Citizens of Tallinn have reported an unusually high number of rat sightings this year, while the city offers property owners no relief. The capital's public works department said that apartment associations have access to extermination services that do not cost too much. A zoologist suggests betting on prevention instead.
Tiina Tarve has been a resident of the Kadriorg borough for 25 years but has never seen the rat problem this bad. "Never before have I seen two large rats playing in the yard in broad daylight and again individually on consecutive days. There seems to be a lot of them this year. I have bought and set up three poison packs in the apartment building I own. I will set them up in other places, but it is little use as they have other suitable lodging nearby," Tarve told ERR.
Tarve sent an email to the Tallinn Kesklinn city district government only to be told that property owners are expected to take care of problems.
"I asked them to check the house next door where food is prepared in the basement, with couriers going in and out all day. There is no sign and no garbage containers other than a small biodegradable waste one. There was an outdoor cafe in the yard last year for which a wooden floor was built that is still there – good lodging for rats," Tarve said.
She said that other neighbors have also complained of rats. "People said they have often seen rats on Reidi tee and the reading cafe area in Kadriorg that is just a few buildings from here. They wrote that rats live beneath impractical wooden walkways, and that the cafe might as well be renamed rat park," Tarve shared. She asked Kesklinn City District Elder Monika Haukanõmm to get rid of the pests in the area, which Haukanõmm said the city has done twice now.
"It is nice that she responded promptly as it is a general concern. I believe the city should find the money for general deratization, if only to stop disease from spreading," Tarve found.
Tarmo Sulg, deputy head of the city's environment and public works department, said that complaints about rats have become common. The city offers apartment associations no support fighting rats.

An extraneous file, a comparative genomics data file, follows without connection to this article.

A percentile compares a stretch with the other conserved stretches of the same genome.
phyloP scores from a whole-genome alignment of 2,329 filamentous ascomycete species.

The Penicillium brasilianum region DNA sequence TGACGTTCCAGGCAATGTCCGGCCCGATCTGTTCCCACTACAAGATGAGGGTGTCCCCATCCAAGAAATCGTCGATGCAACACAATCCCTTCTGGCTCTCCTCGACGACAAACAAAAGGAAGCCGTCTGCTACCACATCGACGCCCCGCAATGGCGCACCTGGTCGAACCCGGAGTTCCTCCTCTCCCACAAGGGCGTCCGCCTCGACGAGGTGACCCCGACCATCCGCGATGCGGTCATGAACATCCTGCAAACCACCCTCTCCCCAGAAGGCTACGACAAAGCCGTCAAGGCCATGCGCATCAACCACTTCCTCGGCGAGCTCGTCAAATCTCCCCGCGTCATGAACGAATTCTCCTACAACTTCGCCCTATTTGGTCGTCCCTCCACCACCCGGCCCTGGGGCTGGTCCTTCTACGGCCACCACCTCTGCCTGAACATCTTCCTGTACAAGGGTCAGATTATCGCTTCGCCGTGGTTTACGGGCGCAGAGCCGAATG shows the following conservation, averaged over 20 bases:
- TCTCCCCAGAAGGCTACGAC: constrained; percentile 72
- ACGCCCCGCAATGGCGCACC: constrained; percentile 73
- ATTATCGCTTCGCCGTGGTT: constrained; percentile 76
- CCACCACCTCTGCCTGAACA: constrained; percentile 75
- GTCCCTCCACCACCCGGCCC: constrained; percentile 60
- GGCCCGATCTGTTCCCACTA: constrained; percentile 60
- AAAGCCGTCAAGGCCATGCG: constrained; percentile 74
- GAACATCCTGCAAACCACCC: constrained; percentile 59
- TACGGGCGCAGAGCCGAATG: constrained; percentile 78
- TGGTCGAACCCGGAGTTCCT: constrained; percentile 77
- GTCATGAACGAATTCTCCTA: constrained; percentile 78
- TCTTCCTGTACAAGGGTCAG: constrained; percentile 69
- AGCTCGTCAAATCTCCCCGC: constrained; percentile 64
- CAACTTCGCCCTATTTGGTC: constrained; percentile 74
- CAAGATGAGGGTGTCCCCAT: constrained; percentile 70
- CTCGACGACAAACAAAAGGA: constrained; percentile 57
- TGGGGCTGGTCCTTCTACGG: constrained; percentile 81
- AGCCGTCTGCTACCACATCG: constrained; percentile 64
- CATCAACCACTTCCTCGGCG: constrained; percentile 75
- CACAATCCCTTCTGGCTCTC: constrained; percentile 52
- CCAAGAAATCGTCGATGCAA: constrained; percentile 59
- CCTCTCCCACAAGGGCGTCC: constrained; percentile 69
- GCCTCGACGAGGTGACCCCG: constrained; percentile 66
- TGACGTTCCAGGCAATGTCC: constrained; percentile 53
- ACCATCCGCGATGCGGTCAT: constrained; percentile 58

"Talking about pest control, extermination, complete with monitoring and follow-up extermination, costs €80 for an apartment building," Sulg said.
Rat numbers and migration are often tied to human activity, including all manner of digging, construction and roadworks that cause vibration and rats to leave their subterranean abodes in search of more comfortable places.
Sule said that the city is aware of where rats nest and efforts to fight the pests are maintained.
Zoologist: Rats part of natural diversity
University of Tartu assistant professor of mammalogy Jaanus Remm understands people's displeasure but suggests seeing rats as part of natural diversity.
"It's okay to want to live without rats, while we need to remain human and avoid inhumane treatment of other living beings," Remm said.
The zoologist added that exterminating rats with poison runs the risk of pets or birds of pray eating the poisoned carcasses.
Tallinn mostly has brown rats who came to Estonia in the Middle Ages. "The species is a part of Estonian fauna now, while it first came here with civilization from South Asia, China," the zoologist said.
While the brown rat has been known to carry disease, the chance is not great. "One should not eat a piece of bread a rat has gnawed on, while everyone who walks on the same street with a rat will definitely not get sick," he explained.
Remm suggested people learn to live with rats and use preventive measures to keep populations from growing out of hand, such as keeping the rodents out of buildings and pantries.
"Rat numbers are directly dependent on how much there is to eat," he said.
If rat populations remain small, there is no reason not to consider them as cute as squirrels which is another species of rodent well adjusted to life in cities," Remm said.
Editor: Marcus Turovski